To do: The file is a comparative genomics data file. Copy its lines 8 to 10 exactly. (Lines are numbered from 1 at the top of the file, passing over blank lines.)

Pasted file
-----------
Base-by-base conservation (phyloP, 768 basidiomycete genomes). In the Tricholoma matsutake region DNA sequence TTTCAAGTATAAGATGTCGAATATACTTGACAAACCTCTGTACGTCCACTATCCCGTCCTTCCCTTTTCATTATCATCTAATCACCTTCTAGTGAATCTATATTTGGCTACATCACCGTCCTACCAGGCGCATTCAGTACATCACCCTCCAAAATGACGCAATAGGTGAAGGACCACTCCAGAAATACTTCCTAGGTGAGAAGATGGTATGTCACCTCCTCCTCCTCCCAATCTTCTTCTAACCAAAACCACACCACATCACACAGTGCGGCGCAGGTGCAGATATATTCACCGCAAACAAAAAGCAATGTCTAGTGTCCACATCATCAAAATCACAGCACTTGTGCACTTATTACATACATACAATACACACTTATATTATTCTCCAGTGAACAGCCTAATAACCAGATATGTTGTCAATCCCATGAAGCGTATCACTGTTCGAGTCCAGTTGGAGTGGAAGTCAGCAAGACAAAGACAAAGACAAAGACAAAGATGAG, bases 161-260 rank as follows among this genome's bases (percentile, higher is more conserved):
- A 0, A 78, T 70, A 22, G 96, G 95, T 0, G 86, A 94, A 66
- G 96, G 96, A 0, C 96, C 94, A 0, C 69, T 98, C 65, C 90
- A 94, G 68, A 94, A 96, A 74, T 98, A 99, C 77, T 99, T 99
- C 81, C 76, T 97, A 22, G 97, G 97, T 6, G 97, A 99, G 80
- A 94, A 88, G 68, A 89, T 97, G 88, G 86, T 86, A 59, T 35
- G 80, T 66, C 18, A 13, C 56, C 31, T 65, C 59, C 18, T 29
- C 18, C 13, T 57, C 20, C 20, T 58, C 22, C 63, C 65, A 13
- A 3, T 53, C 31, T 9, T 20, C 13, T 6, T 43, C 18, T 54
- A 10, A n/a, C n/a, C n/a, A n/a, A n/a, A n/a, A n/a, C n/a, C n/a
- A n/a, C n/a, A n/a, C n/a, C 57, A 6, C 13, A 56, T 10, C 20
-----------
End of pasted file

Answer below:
- C 18, C 13, T 57, C 20, C 20, T 58, C 22, C 63, C 65, A 13
- A 3, T 53, C 31, T 9, T 20, C 13, T 6, T 43, C 18, T 54
- A 10, A n/a, C n/a, C n/a, A n/a, A n/a, A n/a, A n/a, C n/a, C n/a